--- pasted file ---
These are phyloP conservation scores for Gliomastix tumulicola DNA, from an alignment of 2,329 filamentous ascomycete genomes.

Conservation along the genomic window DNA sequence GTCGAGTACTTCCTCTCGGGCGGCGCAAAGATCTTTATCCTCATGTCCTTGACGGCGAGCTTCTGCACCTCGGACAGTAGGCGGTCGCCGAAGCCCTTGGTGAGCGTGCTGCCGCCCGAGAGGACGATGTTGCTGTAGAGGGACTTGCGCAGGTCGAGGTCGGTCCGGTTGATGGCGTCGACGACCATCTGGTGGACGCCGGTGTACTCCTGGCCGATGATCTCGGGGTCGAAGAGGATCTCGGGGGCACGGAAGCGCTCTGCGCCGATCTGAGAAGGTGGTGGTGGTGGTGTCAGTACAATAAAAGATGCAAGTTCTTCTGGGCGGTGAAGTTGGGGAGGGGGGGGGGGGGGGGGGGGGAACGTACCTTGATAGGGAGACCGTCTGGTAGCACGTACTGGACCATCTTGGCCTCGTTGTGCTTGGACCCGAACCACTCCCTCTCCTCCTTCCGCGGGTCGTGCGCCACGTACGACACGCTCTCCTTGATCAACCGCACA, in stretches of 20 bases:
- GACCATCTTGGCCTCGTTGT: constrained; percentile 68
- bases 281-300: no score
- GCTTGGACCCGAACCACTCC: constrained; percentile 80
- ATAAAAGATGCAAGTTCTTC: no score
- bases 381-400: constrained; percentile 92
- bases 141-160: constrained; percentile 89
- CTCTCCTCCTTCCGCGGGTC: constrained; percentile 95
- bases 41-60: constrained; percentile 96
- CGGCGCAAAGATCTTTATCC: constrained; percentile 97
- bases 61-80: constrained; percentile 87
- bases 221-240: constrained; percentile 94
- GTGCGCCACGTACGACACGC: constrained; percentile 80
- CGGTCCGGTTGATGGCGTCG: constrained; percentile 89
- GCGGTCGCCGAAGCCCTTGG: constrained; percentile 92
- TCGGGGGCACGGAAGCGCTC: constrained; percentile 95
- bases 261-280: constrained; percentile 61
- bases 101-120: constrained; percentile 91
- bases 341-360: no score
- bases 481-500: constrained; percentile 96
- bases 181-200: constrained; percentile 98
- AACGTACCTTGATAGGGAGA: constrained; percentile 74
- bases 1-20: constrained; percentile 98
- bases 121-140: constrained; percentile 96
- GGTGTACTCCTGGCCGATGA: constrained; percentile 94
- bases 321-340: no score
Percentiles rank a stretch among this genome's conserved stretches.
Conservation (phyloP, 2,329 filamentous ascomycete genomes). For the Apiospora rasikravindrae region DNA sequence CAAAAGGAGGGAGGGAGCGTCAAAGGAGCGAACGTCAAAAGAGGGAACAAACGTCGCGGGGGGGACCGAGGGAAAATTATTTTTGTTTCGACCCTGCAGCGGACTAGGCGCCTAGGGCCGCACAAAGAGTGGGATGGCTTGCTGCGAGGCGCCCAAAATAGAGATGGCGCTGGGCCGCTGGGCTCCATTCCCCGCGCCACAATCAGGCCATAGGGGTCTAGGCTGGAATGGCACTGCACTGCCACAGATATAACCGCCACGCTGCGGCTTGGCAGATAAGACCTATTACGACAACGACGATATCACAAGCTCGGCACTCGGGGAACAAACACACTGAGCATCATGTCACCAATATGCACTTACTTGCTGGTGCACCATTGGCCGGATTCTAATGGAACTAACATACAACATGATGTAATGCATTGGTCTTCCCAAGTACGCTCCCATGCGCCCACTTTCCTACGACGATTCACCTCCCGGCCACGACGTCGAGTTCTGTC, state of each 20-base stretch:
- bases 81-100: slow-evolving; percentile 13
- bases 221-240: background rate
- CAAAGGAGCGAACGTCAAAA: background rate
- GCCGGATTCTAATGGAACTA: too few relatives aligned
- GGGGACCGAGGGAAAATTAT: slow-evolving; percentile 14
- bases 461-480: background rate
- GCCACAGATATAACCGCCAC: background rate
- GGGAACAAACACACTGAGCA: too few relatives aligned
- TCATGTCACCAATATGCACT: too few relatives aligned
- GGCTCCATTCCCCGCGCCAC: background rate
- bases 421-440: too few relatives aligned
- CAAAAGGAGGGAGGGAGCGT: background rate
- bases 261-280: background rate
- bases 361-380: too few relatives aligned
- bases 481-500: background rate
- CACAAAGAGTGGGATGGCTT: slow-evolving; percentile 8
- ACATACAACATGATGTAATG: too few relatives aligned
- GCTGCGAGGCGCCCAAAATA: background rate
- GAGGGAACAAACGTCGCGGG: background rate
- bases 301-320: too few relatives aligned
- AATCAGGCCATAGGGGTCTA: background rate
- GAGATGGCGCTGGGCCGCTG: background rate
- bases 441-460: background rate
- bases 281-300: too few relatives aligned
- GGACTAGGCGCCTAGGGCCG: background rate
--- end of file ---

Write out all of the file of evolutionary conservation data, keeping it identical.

These are phyloP conservation scores for Gliomastix tumulicola DNA, from an alignment of 2,329 filamentous ascomycete genomes.

Conservation along the genomic window DNA sequence GTCGAGTACTTCCTCTCGGGCGGCGCAAAGATCTTTATCCTCATGTCCTTGACGGCGAGCTTCTGCACCTCGGACAGTAGGCGGTCGCCGAAGCCCTTGGTGAGCGTGCTGCCGCCCGAGAGGACGATGTTGCTGTAGAGGGACTTGCGCAGGTCGAGGTCGGTCCGGTTGATGGCGTCGACGACCATCTGGTGGACGCCGGTGTACTCCTGGCCGATGATCTCGGGGTCGAAGAGGATCTCGGGGGCACGGAAGCGCTCTGCGCCGATCTGAGAAGGTGGTGGTGGTGGTGTCAGTACAATAAAAGATGCAAGTTCTTCTGGGCGGTGAAGTTGGGGAGGGGGGGGGGGGGGGGGGGGGAACGTACCTTGATAGGGAGACCGTCTGGTAGCACGTACTGGACCATCTTGGCCTCGTTGTGCTTGGACCCGAACCACTCCCTCTCCTCCTTCCGCGGGTCGTGCGCCACGTACGACACGCTCTCCTTGATCAACCGCACA, in stretches of 20 bases:
- GACCATCTTGGCCTCGTTGT: constrained; percentile 68
- bases 281-300: no score
- GCTTGGACCCGAACCACTCC: constrained; percentile 80
- ATAAAAGATGCAAGTTCTTC: no score
- bases 381-400: constrained; percentile 92
- bases 141-160: constrained; percentile 89
- CTCTCCTCCTTCCGCGGGTC: constrained; percentile 95
- bases 41-60: constrained; percentile 96
- CGGCGCAAAGATCTTTATCC: constrained; percentile 97
- bases 61-80: constrained; percentile 87
- bases 221-240: constrained; percentile 94
- GTGCGCCACGTACGACACGC: constrained; percentile 80
- CGGTCCGGTTGATGGCGTCG: constrained; percentile 89
- GCGGTCGCCGAAGCCCTTGG: constrained; percentile 92
- TCGGGGGCACGGAAGCGCTC: constrained; percentile 95
- bases 261-280: constrained; percentile 61
- bases 101-120: constrained; percentile 91
- bases 341-360: no score
- bases 481-500: constrained; percentile 96
- bases 181-200: constrained; percentile 98
- AACGTACCTTGATAGGGAGA: constrained; percentile 74
- bases 1-20: constrained; percentile 98
- bases 121-140: constrained; percentile 96
- GGTGTACTCCTGGCCGATGA: constrained; percentile 94
- bases 321-340: no score
Percentiles rank a stretch among this genome's conserved stretches.
Conservation (phyloP, 2,329 filamentous ascomycete genomes). For the Apiospora rasikravindrae region DNA sequence CAAAAGGAGGGAGGGAGCGTCAAAGGAGCGAACGTCAAAAGAGGGAACAAACGTCGCGGGGGGGACCGAGGGAAAATTATTTTTGTTTCGACCCTGCAGCGGACTAGGCGCCTAGGGCCGCACAAAGAGTGGGATGGCTTGCTGCGAGGCGCCCAAAATAGAGATGGCGCTGGGCCGCTGGGCTCCATTCCCCGCGCCACAATCAGGCCATAGGGGTCTAGGCTGGAATGGCACTGCACTGCCACAGATATAACCGCCACGCTGCGGCTTGGCAGATAAGACCTATTACGACAACGACGATATCACAAGCTCGGCACTCGGGGAACAAACACACTGAGCATCATGTCACCAATATGCACTTACTTGCTGGTGCACCATTGGCCGGATTCTAATGGAACTAACATACAACATGATGTAATGCATTGGTCTTCCCAAGTACGCTCCCATGCGCCCACTTTCCTACGACGATTCACCTCCCGGCCACGACGTCGAGTTCTGTC, state of each 20-base stretch:
- bases 81-100: slow-evolving; percentile 13
- bases 221-240: background rate
- CAAAGGAGCGAACGTCAAAA: background rate
- GCCGGATTCTAATGGAACTA: too few relatives aligned
- GGGGACCGAGGGAAAATTAT: slow-evolving; percentile 14
- bases 461-480: background rate
- GCCACAGATATAACCGCCAC: background rate
- GGGAACAAACACACTGAGCA: too few relatives aligned
- TCATGTCACCAATATGCACT: too few relatives aligned
- GGCTCCATTCCCCGCGCCAC: background rate
- bases 421-440: too few relatives aligned
- CAAAAGGAGGGAGGGAGCGT: background rate
- bases 261-280: background rate
- bases 361-380: too few relatives aligned
- bases 481-500: background rate
- CACAAAGAGTGGGATGGCTT: slow-evolving; percentile 8
- ACATACAACATGATGTAATG: too few relatives aligned
- GCTGCGAGGCGCCCAAAATA: background rate
- GAGGGAACAAACGTCGCGGG: background rate
- bases 301-320: too few relatives aligned
- AATCAGGCCATAGGGGTCTA: background rate
- GAGATGGCGCTGGGCCGCTG: background rate
- bases 441-460: background rate
- bases 281-300: too few relatives aligned
- GGACTAGGCGCCTAGGGCCG: background rate